Adventures in the Wilderness: Geocaching With Kids
What’s a parent to do when the kids only have eyes for games, apps, and buttons to push but you want to get them outside to play? Ever heard of Geocaching?
What is it? Geocaching is an activity that uses technology to find hidden loot in woods, forests, parks, and paths. Seriously – it’s like Treasure Island meets Spy Kids. Or, for the younger kids – High Tech Dora.
How much does it cost? Once you download the official app or purchase a handheld GPS unit, the only real costs you’ll incur are any park admission fees associated with the location your family chooses to hunt. The apps cost around $10 and handheld devices can run anywhere from $70 to hundreds of dollars. *We opt for a handheld GPS just because it’s more rugged when one of us drops it, falls on top of it, or throws it on the ground when her turn with it is over. Also, it’s easier to find when I put it down on a rock or log to look for the cache and then forget where I put it… Yep. All of these have happened on our various outings. And, for the record, I didn’t spend $70 on a new device. I bought a gently used one on Ebay.
Sounds Fun! How do we begin? Visit Geocaching.Com and create a free account. Then, you can find cache locations nearby. With more than 2.6 million active geocaches worldwide, you shouldn’t have any problem finding a few to choose from. As an example, there are more than 200 located less than 10 miles from my home! It’s also fun to do on vacation or while visiting relatives.
I can’t wait until my kids are old enough to do this! Although I wouldn’t recommend geocaching for infants, with proper research I didn’t hesitate to bring my kids before they were even walking. The descriptions for each challenge include difficulty levels for finding the cache and the terrain (with a 1 being the easiest) as well as distances you’ll need to travel. Just choose wisely for your particular situation.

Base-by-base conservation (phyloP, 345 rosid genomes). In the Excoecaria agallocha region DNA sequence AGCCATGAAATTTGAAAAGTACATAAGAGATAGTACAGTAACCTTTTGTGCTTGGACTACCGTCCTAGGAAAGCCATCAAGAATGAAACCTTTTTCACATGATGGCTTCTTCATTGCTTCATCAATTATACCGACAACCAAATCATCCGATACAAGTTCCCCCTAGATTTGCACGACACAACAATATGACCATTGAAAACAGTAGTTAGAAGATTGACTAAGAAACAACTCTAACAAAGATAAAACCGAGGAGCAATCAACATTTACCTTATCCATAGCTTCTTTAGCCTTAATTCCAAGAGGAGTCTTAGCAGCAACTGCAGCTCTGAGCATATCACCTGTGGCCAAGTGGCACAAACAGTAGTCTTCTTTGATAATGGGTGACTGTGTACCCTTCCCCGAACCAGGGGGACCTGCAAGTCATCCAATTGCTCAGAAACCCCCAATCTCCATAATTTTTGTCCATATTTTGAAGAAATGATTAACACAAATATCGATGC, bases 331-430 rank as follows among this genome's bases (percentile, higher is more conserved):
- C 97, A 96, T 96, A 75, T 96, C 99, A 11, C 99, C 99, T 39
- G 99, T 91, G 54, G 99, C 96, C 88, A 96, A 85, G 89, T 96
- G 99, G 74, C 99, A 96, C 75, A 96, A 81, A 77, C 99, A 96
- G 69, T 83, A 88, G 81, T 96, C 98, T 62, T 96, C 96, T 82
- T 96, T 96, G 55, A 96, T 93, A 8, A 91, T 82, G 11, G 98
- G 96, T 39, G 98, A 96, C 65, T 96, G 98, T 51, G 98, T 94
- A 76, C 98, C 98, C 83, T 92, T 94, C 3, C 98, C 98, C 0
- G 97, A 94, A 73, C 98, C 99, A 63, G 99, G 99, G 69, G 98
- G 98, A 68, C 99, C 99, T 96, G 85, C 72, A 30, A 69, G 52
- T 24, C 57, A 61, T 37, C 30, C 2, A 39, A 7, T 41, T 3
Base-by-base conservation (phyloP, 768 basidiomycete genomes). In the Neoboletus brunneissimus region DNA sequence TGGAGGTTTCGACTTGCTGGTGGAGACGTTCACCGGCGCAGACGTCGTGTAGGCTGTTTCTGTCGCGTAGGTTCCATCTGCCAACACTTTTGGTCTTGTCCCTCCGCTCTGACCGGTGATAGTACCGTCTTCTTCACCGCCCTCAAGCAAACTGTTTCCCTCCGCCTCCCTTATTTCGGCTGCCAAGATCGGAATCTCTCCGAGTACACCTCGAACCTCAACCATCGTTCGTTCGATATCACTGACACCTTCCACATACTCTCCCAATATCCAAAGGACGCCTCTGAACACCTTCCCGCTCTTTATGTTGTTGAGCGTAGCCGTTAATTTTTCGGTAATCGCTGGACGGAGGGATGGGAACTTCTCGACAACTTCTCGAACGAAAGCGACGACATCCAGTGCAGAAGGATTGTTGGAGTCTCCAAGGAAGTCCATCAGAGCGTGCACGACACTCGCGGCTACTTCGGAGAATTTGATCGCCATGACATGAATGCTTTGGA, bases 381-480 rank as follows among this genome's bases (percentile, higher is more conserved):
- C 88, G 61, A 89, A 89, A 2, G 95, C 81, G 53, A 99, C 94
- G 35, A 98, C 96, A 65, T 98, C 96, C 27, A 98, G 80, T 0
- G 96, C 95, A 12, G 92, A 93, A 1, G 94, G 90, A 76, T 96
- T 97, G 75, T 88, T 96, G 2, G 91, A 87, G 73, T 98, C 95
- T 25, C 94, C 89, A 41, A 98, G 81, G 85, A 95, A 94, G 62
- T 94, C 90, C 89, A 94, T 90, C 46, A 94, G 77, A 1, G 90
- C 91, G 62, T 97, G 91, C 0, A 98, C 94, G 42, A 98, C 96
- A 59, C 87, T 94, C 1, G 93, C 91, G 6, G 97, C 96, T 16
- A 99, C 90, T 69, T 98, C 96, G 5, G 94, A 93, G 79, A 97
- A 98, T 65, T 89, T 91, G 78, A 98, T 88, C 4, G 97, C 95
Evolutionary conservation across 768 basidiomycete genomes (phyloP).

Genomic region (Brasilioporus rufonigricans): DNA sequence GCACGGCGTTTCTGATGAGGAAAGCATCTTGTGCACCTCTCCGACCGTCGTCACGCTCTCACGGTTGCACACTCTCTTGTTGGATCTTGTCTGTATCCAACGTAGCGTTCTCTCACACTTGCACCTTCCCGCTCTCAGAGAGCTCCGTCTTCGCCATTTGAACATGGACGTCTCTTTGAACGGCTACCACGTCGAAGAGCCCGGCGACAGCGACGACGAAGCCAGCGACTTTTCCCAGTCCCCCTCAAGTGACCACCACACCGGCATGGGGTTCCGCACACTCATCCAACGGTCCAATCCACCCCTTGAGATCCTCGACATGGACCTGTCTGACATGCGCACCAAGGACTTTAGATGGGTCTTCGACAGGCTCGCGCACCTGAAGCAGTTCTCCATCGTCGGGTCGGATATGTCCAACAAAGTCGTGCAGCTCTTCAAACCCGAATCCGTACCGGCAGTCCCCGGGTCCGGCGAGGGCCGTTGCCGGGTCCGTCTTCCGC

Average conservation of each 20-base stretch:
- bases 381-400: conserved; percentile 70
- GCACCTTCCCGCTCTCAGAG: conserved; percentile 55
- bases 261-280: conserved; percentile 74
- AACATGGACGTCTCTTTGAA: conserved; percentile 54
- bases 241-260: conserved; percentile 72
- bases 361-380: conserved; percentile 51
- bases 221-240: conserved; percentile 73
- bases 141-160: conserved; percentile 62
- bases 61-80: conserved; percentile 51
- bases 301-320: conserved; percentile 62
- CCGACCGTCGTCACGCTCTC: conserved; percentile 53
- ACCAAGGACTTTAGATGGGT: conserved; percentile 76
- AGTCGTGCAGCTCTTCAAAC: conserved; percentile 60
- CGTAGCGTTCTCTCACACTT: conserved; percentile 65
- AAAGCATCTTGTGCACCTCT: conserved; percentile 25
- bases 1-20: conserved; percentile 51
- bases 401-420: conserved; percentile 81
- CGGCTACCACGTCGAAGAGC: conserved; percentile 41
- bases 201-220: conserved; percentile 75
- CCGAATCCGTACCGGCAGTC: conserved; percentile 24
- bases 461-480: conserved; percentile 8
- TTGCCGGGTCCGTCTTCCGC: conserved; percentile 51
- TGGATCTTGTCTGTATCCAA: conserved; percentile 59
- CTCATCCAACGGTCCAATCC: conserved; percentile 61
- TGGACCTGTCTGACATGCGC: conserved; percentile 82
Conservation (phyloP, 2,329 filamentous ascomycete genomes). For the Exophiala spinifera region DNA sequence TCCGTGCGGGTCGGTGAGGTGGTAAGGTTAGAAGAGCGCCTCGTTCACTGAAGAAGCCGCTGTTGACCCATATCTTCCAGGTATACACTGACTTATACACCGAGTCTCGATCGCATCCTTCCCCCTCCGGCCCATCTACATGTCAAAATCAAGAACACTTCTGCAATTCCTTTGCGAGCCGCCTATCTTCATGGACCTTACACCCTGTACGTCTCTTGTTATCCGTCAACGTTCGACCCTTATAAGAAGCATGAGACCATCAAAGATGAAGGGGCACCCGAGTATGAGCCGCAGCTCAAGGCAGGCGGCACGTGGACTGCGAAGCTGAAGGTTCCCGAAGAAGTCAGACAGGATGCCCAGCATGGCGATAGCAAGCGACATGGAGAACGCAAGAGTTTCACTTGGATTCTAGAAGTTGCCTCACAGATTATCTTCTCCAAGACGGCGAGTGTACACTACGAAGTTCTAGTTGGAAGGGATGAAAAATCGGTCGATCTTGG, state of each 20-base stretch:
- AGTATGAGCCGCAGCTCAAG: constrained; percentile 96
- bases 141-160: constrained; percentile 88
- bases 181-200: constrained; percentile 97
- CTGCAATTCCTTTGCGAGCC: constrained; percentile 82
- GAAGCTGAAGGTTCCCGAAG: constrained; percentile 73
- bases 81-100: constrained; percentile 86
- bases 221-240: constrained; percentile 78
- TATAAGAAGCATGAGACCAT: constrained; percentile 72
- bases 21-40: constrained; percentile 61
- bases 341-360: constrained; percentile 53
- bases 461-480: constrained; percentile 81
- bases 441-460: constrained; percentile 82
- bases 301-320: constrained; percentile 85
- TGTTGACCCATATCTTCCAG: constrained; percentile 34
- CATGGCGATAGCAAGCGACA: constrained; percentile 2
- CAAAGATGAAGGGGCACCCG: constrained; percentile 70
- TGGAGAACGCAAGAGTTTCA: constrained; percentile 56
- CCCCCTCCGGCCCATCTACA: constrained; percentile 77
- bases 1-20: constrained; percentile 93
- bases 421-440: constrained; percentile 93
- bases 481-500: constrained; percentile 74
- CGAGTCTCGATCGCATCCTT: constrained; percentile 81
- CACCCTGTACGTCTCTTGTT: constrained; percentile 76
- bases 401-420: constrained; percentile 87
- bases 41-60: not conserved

Tips For Geocaching With Your Kids:
You want them to have fun with this, so the first thing is to make sure they are dressed appropriately for the weather as well as the environment you’ll be exploring.
Pack plenty of water and snacks; treasure hunting is thirsty business!
Pack a pen or pencil so the kids can sign the log book you’ll find in the cache.
Caches designated as regular or large will almost always contain small treasures your kids can collect. But remember the rule that if you take something out, you must put something in. Pack some little doodads your kids can leave behind in the cache for some other eager explorer.
While having fun, remember that it can also be a teachable moment. The kids will be focused on finding the cache, but as they look under rocks, remind them to replace it. As they prepare to stick their hands into a hollow log let them know that it might be an animal’s home. Ask them to pick up any litter you may find.
Expect that bumps and bruises might occur; travel with band aids and wipes. With our kids (knock on wood) we’ve only needed band aids for psychological purposes.
For kids and adults alike, there’s nothing more wondrous or exhilarating as being set free into the woods. We never know what’s around the next corner or what we’ll see from the top of a small hill, but in our hearts we suspect it will be something amazing! It might be a sparkly rock, a feather, a pond or beaver dam. If you’re geocaching, it might also be a box dangling from a tree limb, tucked into the hollow trunk of a tree or peeking out from the crevice in a huge boulder. No matter what, it’ll be an adventure you and your kids will truly love!
Helena Robin is President and CEO of the Robin family. She coordinates and executes all family operations including (but not limited to) communications, transportation, management, catering, maintenance, troubleshooting, and cultural development. Her Executive Team is composed of a Husband/Creator of Chaos and three unpaid interns.